Ireland’s vaccination plan will continue to proceed based on age, HSE boss Paul Reid has said.
Changes to the advice on vaccines from the National Immunisation Advisory Committee (Niac) have led to the plan being redrawn, with the latest version expected early next week.
It has been suggested that the restriction of the AstraZeneca and Johnson & Johnson jabs to people over 50 could see younger people moved up the queue.
After a long period for all, it seems that we are turning onto a much better road. We do so with our hospitals & health service in a better place, a rapidly scaling up vaccination supply and strong awareness from everyone of what works & the risks. Let's keep motoring. @HSELive
— Paul Reid (@paulreiddublin) April 29, 2021
The Republic is to receive over 600,000 doses of the J&J jab, the bulk of which will arrive in late June, by which point the majority of the over-50s cohort should already be vaccinated.
HSE chief executive Paul Reid said the “primary driver” of the plan will be age, but that they also want to ensure that “no vaccines are left unutilised for any sustained period of time”.
He told a briefing on Thursday: “From our perspective, one of the core principles of the plan we’re designing is that we continue down through the ages, because that’s where the risk factor is.
“We’re doing that and we’re looking at the vaccine supplies as they come along.
“Age will be our primary driver, because that is the government plan, and we’ll continue along with that.
“We certainly don’t want to see vaccines sitting on the shelf.
“It will be primarily driven by age, and that’s the sequencing that we’re driving and by.”
At Leaders’ Questions on Wednesday, Labour’s Alan Kelly asked the Taoiseach if the latest Niac advice would see people under-50 moved up the queue, to avoid wasting the J&J vaccine.
The Taoiseach replied: “It’s very clear that we’re going to have to get moving and get vaccinating with available vaccines as they come in.”
On Thursday Mr Reid suggested that any deviation from the age-based rollout would have to be approved by Government.
He said they would seek “further guidance” from the Government when the plan is put together over the coming days.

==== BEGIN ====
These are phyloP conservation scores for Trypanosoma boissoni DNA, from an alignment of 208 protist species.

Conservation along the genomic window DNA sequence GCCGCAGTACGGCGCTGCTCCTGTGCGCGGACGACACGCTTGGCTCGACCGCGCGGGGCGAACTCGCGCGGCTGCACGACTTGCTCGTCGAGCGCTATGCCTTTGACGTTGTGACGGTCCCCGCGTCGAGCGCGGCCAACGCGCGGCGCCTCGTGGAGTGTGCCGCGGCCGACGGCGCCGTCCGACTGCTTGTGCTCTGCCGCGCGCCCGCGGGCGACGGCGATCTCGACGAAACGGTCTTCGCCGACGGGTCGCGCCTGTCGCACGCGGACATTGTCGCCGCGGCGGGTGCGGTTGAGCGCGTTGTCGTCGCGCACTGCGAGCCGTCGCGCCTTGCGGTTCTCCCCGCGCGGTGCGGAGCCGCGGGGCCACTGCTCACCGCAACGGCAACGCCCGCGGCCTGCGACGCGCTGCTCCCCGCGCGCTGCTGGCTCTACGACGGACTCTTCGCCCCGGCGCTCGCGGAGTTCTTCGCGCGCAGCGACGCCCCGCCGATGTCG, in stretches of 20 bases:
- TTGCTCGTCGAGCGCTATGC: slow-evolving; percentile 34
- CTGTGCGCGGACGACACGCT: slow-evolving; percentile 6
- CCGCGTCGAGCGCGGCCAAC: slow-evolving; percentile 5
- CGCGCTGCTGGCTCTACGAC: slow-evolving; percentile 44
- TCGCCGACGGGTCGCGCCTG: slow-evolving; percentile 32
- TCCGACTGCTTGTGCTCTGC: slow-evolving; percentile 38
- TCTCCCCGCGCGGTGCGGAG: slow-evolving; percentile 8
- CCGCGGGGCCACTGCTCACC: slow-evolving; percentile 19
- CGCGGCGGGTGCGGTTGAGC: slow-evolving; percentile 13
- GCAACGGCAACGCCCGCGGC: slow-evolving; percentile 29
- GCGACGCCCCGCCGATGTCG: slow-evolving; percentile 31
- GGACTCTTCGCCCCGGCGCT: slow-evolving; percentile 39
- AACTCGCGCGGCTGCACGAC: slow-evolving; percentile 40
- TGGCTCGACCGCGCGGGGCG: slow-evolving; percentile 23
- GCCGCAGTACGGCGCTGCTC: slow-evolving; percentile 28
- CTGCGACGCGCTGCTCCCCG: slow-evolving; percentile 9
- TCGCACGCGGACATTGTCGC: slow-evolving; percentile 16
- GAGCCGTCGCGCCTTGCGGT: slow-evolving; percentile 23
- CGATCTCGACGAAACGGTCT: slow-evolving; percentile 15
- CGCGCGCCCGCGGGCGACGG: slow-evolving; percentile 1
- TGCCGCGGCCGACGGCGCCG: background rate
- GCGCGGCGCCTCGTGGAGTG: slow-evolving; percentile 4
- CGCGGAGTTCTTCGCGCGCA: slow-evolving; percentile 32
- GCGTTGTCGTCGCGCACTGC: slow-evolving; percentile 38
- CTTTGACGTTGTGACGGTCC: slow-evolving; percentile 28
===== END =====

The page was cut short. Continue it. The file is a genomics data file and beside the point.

Mr Reid said there would be five core principles underpinning the latest rollout plan, the 27th version of it since it began in January.
He said: “We will continue to implement or design the next phase of the plan based on the government plan on sequencing and prioritisation.
“Secondly, we will build a plan that will continue down through the ages, based on risk factors.
“Thirdly, we will be aiming to ensure that no vaccines are left unutilised for any sustained period of time.
“Fourthly, we’ll build a plan to continue to meet predicted supplies that we have coming to us
“Finally, we’ll continue to maximise all available channels for administration or delivery of the vaccines, based on the quantity supplied that we know we have forecasted to deliver.”
As of Wednesday evening, Ireland had administered 1,484,418 vaccines.
Over a million of those, 1,065,000, were first doses, representing 28.2 per cent of the adult population.
Over 418,000 people have received their second dose, meaning 11.1 per cent of adults is fully vaccinated.
The highest weekly total to date was hit last week, with 183,000 doses administered, as well as the highest daily total of 43,000.
With the Government set to reveal its major reopening plan for the coming months, Mr Reid has urged people to keep their guard up against the virus.
He said: “We are still dealing with a virus that is highly transmissible.
“It’s still at a level that it’s highly transmitting in the community.
“It’s at a level as society begins to open up, it still has to be fully understood about the risks and the dangers that it can cause to people of all ages
“Whatever decisions are announced tonight, it’s really important that people take the virus seriously.
“We all know how quickly this can turn and impact massively on the health system in a very short space of time.”